That Eureka Posture

Right Tweets, Right Posts, Right Comments

Speak only the speechThe concept of Right Speech comes up a lot in the Dharma. One of the Eightfold Path steps or spokes is dedicated to it, it’s one of the Five Precepts, and it’s a part of various suttas, for example the Subhasita Sutta of the Sutta Nipata. That makes perfect sense. Today, as in the Buddha’s time one imagines, most of us do more day-to-day harm with our speech than with any weapon. We lie, we insult, we belittle, we speak without thinking, we say things that bring others to anger or indignation.

Truthful speech is a major part of Right Speech, but for most of us telling the truth is not terribly difficult. It might be uncomfortable at times, but we don’t (usually) outright lie out of habit, and we don’t (usually) have to make a special effort to tell the truth.

It’s all those other kinds of Unskillful Speech that are the real challenges! Thoughtless speech, provocative speech, insulting speech, belittling speech, gossip… And it seems that there’s no easier place to engage in all of that unskillfulness than on the internet.

Go to the comments of just about any article of an online newspaper, and you’re likely to find an insane amount of vitriol being flung back and forth between anonymous strangers. The article can be about anything; some people seem bent on turning even the most innocuous topic into a chance to vent their anger, their prejudices, their political tribalism, their sense of religious supremacy, their hatred for anyone who thinks differently than they do.

It’s entirely possible that some of these comments are nothing more than sport. People are engaging in a virtual conversation, not with other people, but with strange screen names that aren’t attached to real human beings. And maybe everyone knows the rules of the game, so no pain or mental suffering is actually caused.

I don’t really buy that. I’m sure it’s true for some, but for those of us who don’t spend a lot of time in comments sections, reading some of that is just depressing. And it’s hard to imagine that none of the anger that one sees is genuine, that the cycle of insult and counter-insult doesn’t heap on more and more anger, hatred, and ill will.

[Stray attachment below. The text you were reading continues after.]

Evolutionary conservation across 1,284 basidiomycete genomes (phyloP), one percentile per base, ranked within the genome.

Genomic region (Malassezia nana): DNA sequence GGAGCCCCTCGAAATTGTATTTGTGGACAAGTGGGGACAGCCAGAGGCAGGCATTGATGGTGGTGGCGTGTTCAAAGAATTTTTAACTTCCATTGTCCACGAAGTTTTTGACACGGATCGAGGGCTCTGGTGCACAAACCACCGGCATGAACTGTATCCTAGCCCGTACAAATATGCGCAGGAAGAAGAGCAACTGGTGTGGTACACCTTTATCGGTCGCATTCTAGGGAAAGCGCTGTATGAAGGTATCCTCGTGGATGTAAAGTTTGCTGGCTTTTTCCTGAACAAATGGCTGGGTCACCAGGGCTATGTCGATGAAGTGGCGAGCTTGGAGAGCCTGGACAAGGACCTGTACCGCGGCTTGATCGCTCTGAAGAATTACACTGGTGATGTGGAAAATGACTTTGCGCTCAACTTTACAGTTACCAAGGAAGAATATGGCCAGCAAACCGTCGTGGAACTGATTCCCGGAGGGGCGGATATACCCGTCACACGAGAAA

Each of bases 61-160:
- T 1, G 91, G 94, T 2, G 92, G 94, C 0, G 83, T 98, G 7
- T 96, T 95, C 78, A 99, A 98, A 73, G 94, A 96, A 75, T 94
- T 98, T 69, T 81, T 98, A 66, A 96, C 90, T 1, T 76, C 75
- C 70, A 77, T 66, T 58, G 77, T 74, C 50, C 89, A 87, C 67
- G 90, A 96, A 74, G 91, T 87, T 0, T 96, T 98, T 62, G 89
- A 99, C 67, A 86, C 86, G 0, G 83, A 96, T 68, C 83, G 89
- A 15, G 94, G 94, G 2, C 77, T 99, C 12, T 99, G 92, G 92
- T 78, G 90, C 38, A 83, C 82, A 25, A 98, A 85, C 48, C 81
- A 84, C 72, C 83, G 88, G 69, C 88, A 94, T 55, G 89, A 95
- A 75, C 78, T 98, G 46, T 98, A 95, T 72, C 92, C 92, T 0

I used to be guilty of this on Facebook. If I found a gem of a gotcha article or meme that insulted people of a different political leaning than my own, I was all too happy to share it. This obviously wasn’t anonymous. I was sharing these things with people I knew, real human beings I’d gone to school with, or worked with, or friended for whatever reason. I suppose I told myself that I was in the right, and by sharing these things, I was making a case for that ‘enlightened’ position.

But that’s just wrong. How often do snarky Facebook exchanges turn anyone’s political opinions? And, in the un-virtual world, if we set out to explain our thinking on an issue, how often would we start with an insult? And hey, maybe, just maybe, my opinion isn’t the best!

So the first manifestation of Right Speech that I recognized I needed to work on was Right Online Speech. I’ve never been one for leaving anonymous comments, but I admit that I enjoyed a bit of snark in my Facebook updates. I’ve made an effort to put an end to that, and I’ve vowed not to read comments on online articles. Mostly I’ve been successful, but Practice will make (at least something closer to) Perfect.

-Chris

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Change Your Mind by Paramananda

Change Your MindOne of the first books I read after coming to Triratna-NYC was Change Your Mind: A Practical Guide to Buddhist Meditation, by Paramananda. It was a wonderful resource as I started to practice meditation, with a simple and friendly tone, and clear instructions and advice on everything from cushions and posture to tips on how to bring the benefits of a Buddhist practice into your daily life. I’ve since recommended Change Your Mind to family and friends as an excellent introduction, or as an approachable tool to get back in the habit of regular practice.

Change Your Mind starts with the basics, answering the question What is meditation? and then moves to the essentials in an inviting and personal way. The author gives a thorough explanation of the importance of posture and the different postures a meditator may use. This was particularly helpful to me, since invariably my back knotted up, or my foot fell asleep, or my leg began to ache about five minutes into any meditation I started.